This Indian startup is using Ethereum to help Maharashtra, Karnataka and Telangana fight against fake degrees
- The Government of Maharashtra has partnered with blockchain startup LegitDoc to issue tamper-proof diploma certificates to fight against fake degrees.
- These certificates will be issued using the Ethereum blockchain.
- The Indian startup is also working with the education ministries in Karnataka and Telangana.
The Uddhav Thackeray-led administration has partnered up with a blockchain startup called LegitDoc to provide tamper-proof diploma certificates.
In the last 10 years, there has been a rampant increase in forgery of government-issued documents which have caused huge financial and reputational losses to the stakeholders involved.
And, Maharashtra isn’t the only state. According to LegitDoc’s CEO Neil Marits, the company also has another “active work order” from the Government of Karnataka and is in the process of finalising another deal with Telangana.
Education institutions like the National Institute of Technology in Surathkal and Sonipat’s Ashoka University are also exploring similar solutions to counter the increase in document forgery.
How will Ethereum cut down fake degrees?
LegitDoc is using the Ethereum blockchain to mint diplomas that can’t be tampered with. This is the same blockchain that is being used to mint non-fungible tokens (NFTs), which are considered to be collector’s items and hence require proof of authenticity.
The reason items minted on Ethereum are considered to be tamper proof is because there is no single authority in control. The online ledger, or blockchain, is verified by a network of computers.
And, every record on the blockchain is forever, Nobody can tamper with it, not even the owner — at least not without putting a considerable amount of effort, money and energy.
Are there other alternatives?
It should also be noted that Ethereum, in itself, is not a cryptocurrency — it is a platform. The cryptocurrency that is built on the platform and fuels transactions is called Ether.
According to the developers, Ether is the ‘fuel’ for apps built on the Ethereum blockchain. And, currently, it is the most popular platform for building applications.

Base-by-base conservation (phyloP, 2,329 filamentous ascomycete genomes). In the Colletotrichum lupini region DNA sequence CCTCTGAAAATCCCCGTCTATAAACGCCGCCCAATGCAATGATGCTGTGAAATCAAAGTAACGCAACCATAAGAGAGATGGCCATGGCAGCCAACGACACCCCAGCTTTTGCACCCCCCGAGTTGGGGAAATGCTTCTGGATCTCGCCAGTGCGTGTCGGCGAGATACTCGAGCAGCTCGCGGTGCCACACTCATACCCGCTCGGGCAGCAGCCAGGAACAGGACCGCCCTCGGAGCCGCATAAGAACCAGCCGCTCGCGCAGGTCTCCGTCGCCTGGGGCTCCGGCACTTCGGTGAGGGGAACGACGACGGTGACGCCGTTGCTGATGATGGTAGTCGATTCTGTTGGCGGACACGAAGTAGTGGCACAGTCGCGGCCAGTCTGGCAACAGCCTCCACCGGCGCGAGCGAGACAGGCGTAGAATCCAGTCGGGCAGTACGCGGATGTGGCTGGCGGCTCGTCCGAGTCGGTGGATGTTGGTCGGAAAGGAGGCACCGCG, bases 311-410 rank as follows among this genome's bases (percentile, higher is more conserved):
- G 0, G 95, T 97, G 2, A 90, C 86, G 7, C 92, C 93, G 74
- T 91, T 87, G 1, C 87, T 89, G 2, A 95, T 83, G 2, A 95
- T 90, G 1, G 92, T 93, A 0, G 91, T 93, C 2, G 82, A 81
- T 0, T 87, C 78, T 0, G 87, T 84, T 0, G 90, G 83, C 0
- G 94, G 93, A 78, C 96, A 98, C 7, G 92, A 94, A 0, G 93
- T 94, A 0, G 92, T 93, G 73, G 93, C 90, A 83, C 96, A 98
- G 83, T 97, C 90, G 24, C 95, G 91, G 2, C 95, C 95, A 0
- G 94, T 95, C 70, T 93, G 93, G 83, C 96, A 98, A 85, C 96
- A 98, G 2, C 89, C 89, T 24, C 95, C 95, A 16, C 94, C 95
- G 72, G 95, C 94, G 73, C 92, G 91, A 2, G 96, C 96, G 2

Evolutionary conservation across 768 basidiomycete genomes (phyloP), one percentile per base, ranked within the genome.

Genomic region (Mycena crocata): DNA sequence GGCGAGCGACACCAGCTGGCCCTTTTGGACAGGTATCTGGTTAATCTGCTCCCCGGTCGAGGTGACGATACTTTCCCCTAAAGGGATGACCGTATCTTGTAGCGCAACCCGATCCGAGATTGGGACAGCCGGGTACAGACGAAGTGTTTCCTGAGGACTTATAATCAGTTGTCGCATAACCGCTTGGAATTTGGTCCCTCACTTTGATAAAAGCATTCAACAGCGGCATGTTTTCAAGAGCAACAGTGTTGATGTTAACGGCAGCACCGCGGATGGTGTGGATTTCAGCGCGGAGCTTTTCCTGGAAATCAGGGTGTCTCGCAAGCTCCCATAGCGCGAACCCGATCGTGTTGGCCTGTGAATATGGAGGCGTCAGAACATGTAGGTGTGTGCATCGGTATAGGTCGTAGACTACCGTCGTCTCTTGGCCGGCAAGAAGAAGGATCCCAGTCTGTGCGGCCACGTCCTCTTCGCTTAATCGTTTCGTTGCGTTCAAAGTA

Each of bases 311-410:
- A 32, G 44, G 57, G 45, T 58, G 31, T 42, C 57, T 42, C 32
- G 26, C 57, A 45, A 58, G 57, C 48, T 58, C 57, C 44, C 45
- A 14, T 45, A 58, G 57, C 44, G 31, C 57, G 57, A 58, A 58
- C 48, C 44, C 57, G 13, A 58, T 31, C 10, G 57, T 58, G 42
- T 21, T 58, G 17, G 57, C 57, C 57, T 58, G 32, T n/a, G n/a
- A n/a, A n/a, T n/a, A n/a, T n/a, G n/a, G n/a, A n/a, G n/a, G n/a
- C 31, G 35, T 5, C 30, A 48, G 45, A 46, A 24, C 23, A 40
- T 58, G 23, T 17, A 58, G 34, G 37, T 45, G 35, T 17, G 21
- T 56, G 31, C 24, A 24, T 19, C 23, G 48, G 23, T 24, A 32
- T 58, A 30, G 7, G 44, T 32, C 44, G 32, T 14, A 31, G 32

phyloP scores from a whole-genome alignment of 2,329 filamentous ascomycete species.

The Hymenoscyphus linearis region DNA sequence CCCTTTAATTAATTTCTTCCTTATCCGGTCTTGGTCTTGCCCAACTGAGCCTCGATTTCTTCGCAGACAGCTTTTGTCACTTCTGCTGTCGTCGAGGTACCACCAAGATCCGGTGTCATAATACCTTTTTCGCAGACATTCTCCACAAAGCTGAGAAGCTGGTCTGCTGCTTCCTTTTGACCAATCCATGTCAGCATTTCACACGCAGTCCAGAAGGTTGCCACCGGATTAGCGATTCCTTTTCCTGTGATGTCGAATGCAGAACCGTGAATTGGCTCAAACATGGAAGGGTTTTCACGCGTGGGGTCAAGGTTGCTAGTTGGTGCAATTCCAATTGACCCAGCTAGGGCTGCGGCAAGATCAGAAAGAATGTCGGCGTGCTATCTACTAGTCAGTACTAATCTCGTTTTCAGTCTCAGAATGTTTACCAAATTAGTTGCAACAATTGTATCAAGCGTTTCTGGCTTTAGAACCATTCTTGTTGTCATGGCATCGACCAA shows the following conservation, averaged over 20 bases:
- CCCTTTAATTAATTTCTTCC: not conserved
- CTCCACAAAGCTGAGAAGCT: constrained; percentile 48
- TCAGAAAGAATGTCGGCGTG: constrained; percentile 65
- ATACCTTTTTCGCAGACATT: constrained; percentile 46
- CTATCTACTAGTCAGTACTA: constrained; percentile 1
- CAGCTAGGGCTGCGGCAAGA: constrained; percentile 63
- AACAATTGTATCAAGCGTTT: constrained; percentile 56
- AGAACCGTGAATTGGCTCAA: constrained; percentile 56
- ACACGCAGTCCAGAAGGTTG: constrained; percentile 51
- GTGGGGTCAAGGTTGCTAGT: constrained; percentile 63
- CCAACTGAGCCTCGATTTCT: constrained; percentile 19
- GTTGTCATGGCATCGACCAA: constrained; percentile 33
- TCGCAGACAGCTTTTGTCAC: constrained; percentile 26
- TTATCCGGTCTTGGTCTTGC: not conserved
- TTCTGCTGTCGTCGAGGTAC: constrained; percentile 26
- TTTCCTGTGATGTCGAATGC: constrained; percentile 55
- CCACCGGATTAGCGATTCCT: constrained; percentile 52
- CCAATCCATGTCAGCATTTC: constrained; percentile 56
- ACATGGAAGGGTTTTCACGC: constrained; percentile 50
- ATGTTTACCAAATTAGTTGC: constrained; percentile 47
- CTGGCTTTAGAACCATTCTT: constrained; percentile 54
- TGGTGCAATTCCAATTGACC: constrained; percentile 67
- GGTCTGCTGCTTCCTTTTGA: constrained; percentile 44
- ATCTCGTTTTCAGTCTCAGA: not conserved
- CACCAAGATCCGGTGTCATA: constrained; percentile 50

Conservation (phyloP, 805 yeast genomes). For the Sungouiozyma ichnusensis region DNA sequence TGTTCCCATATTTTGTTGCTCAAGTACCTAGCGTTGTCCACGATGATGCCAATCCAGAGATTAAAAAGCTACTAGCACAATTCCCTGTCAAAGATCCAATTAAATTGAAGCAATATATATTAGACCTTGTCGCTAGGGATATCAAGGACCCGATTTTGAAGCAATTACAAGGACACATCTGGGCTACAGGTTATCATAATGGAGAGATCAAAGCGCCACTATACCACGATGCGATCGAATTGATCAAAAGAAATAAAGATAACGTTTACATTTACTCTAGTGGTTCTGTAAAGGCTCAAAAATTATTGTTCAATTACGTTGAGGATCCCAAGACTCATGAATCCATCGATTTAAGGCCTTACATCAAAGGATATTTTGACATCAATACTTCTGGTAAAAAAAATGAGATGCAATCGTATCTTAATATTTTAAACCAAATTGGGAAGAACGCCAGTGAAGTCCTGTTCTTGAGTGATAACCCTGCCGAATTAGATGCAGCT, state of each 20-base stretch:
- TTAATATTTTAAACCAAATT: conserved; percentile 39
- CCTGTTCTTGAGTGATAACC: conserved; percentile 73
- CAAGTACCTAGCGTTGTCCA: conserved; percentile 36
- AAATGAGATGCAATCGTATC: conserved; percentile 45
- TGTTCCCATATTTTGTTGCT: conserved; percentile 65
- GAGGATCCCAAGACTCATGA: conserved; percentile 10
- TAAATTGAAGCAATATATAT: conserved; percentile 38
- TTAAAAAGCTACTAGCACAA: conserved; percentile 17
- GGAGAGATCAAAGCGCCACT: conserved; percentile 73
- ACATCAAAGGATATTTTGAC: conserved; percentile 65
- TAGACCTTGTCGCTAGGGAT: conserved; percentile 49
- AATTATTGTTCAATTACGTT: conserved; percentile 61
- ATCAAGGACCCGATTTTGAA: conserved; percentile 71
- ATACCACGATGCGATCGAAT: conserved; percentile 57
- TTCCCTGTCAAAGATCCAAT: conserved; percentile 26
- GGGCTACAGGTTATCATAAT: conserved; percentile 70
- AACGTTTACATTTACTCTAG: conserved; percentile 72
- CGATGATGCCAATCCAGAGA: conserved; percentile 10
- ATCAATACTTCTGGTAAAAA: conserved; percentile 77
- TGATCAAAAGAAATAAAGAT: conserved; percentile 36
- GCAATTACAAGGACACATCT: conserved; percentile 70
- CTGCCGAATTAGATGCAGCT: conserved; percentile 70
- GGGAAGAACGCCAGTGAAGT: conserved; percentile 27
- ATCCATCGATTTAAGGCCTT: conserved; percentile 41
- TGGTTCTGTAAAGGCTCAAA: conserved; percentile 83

Using Ethereum has not only proven to be effective in the past but will also be cheaper than other verification methods — whether the value is monetary or in terms of the kind of effort and time required to cross-check individual claims.
Colleges across the world, like the Massachusetts Institute of Technology (MIT) — one of the world’s most renowned engineering schools — and University of Basel based out of Switzerland, are already running pilot projects.
Even the central government announced a similar plan for the Indian Institute of Technology (IIT) Bombay and Delhi University, but there has been no update on the roll out since.
India has a ‘fake degree’ problem
In India, getting a degree doesn’t always mean going through the educational system. For the right price, a person can even buy an MBA degree.
As recently as April this year, investigations were launched against 92 teachers in Uttar Pradesh for using fake documents in order to get a job.
In February, an entire operation doling out fake degrees to students was discovered in Punjab. According to the police, at least 1,000 fake degrees spanning across 16 government and private universities were issued by the perpetrators.
Similarly, Manav Bharti University (MBU) in Himachal Pradesh was busted in March for selling fake degrees for over $1,000 each. The students of MBU are now spread across all over the world, in countries like Singapore, Dubai, South Africa, and the US. Those with certification from the private university were reportedly being asked by their employers to verify whether or not their credentials were genuine.
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